The Wreck of the Bolivar
Cormac F Lowth
Eternal Father strong to save,
Whose arm hath bound the restless wave
Who bidâ€™st the mighty ocean deep,
Itâ€™s own appointed limits keep,
O hear us when we cry to thee,
For those in peril on the sea.
The early months of the year 1947 were to prove to be very severe for many of the population of Ireland. A food shortage existed in the country, in common with many other parts of the globe, which had not yet returned to normality following the Second World War. Rationing of food and other vital resources such as fuel and clothing was in force and to make matters worse, the Winter of 1947 happened to be one of the worst in living memory.
The Country had been in the grip of freezing conditions for the entire month of February with snowstorms, and accompanying snowdrifts, which blanketed the countryside and made all movement extremely difficult. Power failures were frequent and added to the general misery. It was against this background that the M.V.BOLIVAR was making her way across the Irish Sea on the morning of Tuesday, March 4th, bound for Dublin Port with a badly needed cargo of grain and other essential items. Like many another fine ship before her, although Dublin Bay was in sight, the BOLIVAR would never reach that port and would leave her bones in the sands of that treacherous graveyard of ships that spans the entrance to Dublin Bay waiting to ensnare the unwary, the Kish Bank.
The BOLIVAR was an almost new, steel-hulled vessel of 5230 tons, owned by the Norwegian shipping company of Fred Olsen and Company, a firm that still exists today. She was a twin-screw vessel powered by diesel engines and at the time of the wreck she was completing the final leg of her maiden voyage. Her dimensions were, 137 metres by 17.5 metres beam with a draught of 7.5 metres laden. The ship was named after Simon Bolivar, the South American revolutionary leader who was known as The Liberator, 1783 – 1830. Born in Venezuela he fought against the Spaniards in Colombia, Venezeula, Ecuador and Peru, part of which became Bolivia, named in his honour.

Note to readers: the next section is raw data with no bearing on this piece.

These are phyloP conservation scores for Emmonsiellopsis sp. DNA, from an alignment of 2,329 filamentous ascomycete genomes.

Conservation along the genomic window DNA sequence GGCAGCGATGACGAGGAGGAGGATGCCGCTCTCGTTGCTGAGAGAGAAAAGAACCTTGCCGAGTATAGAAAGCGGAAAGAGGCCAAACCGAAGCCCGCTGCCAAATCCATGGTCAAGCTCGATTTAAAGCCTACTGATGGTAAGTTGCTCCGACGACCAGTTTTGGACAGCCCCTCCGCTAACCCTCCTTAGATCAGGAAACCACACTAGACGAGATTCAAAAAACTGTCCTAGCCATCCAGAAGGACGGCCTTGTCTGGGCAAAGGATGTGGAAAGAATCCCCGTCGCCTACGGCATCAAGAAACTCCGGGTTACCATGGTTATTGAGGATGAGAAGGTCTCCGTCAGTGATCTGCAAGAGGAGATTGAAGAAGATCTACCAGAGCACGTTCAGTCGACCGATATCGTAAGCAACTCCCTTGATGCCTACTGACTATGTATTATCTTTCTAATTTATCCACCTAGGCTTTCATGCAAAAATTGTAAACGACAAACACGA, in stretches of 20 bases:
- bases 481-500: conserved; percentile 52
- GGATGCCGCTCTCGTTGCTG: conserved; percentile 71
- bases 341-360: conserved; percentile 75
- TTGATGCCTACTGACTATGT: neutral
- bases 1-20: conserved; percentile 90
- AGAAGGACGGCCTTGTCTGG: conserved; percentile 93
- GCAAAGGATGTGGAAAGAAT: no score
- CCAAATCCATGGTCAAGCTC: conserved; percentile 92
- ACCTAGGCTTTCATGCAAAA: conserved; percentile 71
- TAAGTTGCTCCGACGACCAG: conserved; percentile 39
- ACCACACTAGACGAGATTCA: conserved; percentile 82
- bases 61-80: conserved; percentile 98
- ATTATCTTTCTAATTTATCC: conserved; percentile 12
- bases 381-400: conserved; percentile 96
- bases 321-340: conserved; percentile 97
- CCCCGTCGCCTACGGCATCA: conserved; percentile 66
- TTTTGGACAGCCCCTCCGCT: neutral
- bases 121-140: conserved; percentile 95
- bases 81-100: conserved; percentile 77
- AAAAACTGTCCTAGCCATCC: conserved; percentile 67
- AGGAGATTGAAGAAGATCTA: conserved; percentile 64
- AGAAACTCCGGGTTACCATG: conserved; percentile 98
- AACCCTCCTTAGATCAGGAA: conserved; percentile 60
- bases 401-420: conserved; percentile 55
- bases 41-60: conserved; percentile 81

The ship had been laid down in the yard of Akers Mekaniske Verksted of Oslo in 1939 and was launched in 1940, ready for fitting out. Following the German invasion of Norway in April of 1940 the ship lay alongside the quay wall at Akers yard for the duration of the war. It was commonly believed that the uncompleted vessel had been sunk at the bottom of a fjord to prevent her from falling into German hands but this does not seem to be the case. She was, however, holed by an explosion that partially flooded the hull during this period and this may have given rise to the story.
When the war ended, the fitting out of the BOLIVAR was completed and she set out on her first voyage in the trade for which she had been designed and built, a round trip from Europe to South America and back carrying general cargo with provision for conversion to grain – carrying in her three holds by the addition of portable feeders and shifting boards. There were facilities on board for twelve passengers and on her maiden voyage she was carrying her full complement in addition to thirty-nine crew-members.